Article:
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The distance to work, how much we weigh, and the time that goes by day after day: measurements are everywhere! Learn more about the fascinating history of units, measures and measuring instruments.

The History of Measuring and Weighing

Weights and measures play a vital role in almost all areas of human life. And in order to make any measurement, we need a corresponding unit of measure. Specific units of length, volume and mass existed as far back as the earliest advanced civilisations. For centuries, however, these units varied from country to country and from ruler to ruler – a major problem, especially for interregional trade.

It was not until the French Revolution that a uniform international system of measurement (SI) was introduced: the prototype kilogram and prototype metre were born. Yet it took almost another 200 years before these SI units were recognised as the international standard.

Today, the same measurements are used around the globe and are the most important prerequisite for any kind of economic activity. Since 2019, all base units of the SI system are derived from physical constants.

299,792,458The fractions of a second it takes for light to travel one metre in a vacuum.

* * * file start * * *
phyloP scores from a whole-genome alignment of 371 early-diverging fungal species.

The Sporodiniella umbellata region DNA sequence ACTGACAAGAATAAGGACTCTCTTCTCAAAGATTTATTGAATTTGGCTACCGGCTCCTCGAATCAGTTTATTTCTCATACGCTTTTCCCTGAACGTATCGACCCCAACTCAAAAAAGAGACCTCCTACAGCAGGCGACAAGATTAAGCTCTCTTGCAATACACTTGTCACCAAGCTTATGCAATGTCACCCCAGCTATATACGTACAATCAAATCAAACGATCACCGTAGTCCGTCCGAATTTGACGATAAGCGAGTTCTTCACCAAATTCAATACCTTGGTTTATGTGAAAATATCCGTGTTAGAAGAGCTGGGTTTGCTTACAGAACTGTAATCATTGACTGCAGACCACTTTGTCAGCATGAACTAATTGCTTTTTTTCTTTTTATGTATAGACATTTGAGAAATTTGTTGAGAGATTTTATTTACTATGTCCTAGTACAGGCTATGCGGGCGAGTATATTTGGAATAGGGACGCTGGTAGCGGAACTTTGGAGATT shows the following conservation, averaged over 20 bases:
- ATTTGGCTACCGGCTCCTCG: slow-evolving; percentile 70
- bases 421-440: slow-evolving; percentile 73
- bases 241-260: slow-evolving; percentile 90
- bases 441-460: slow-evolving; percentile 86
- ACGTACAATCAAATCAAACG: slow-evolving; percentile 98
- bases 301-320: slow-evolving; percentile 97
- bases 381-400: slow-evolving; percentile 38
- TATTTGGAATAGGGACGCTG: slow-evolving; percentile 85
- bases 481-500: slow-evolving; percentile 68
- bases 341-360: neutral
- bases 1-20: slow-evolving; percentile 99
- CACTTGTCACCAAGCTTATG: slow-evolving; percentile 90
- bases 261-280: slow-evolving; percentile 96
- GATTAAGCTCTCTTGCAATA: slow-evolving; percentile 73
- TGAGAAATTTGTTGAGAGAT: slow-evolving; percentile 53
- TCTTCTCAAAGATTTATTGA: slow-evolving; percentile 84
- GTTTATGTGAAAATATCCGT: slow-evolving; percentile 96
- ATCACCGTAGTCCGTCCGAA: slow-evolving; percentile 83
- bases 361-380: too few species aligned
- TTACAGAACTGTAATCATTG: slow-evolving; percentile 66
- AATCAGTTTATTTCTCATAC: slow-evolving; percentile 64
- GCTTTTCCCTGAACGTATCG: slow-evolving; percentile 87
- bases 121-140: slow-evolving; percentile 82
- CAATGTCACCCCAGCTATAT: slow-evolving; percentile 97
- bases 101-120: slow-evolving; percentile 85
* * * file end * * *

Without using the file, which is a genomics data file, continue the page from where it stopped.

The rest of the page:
7 The number of base units in the International System of Units (SI).

Exhibition Themes

  • The Measurement of Length
    Numerous measurement scales and length-measuring instruments document the variety of measuring systems used until the introduction of the prototype metre in 1889.
  • The Measurement of Volume
    The establishment of municipal supply networks in the 18th and 19th centuries necessitated the installation of volume-measuring instruments for gas and water. Various calibrated measurements of capacity were used to represent the measurement of volume at the time.
  • Areometry
    Hydrometers are used to measure the density of substances or the specific gravity of liquids and solids. A large number of these devices can be seen in the exhibition.
  • Weighing
    The oldest measuring instrument is probably the balance. Its development is documented with examples ranging from the simple beam balance to a metering device with punched-card control.

The new Kilogram

The silicon sphere has a diameter of exactly 9.37 centimetres, is cut from a single crystal and has been so precisely finished that it can justifiably be called the roundest sphere in the world. It has been used to define the weight of a kilogram since 2019. In this film, Alexander Lucas tells us more about the new kilogram and explains why mankind has agreed to use common units. The film is currently only available in German.

Tip: the “new kilogram” can be found in the History of the Museum exhibition on Level 1.

The silicon sphere has a diameter of exactly 9.37 centimetres, is cut from a single crystal and has been so precisely finished that it can justifiably be called the roundest sphere in the world. It has been used to define the weight of a kilogram since 2019.

Facts

  • 190 sqm exhibition area
  • Around 200 exhibits
  • Approx. 30 interactive activity stations
  • The exhibition is on Level 3

Any Questions?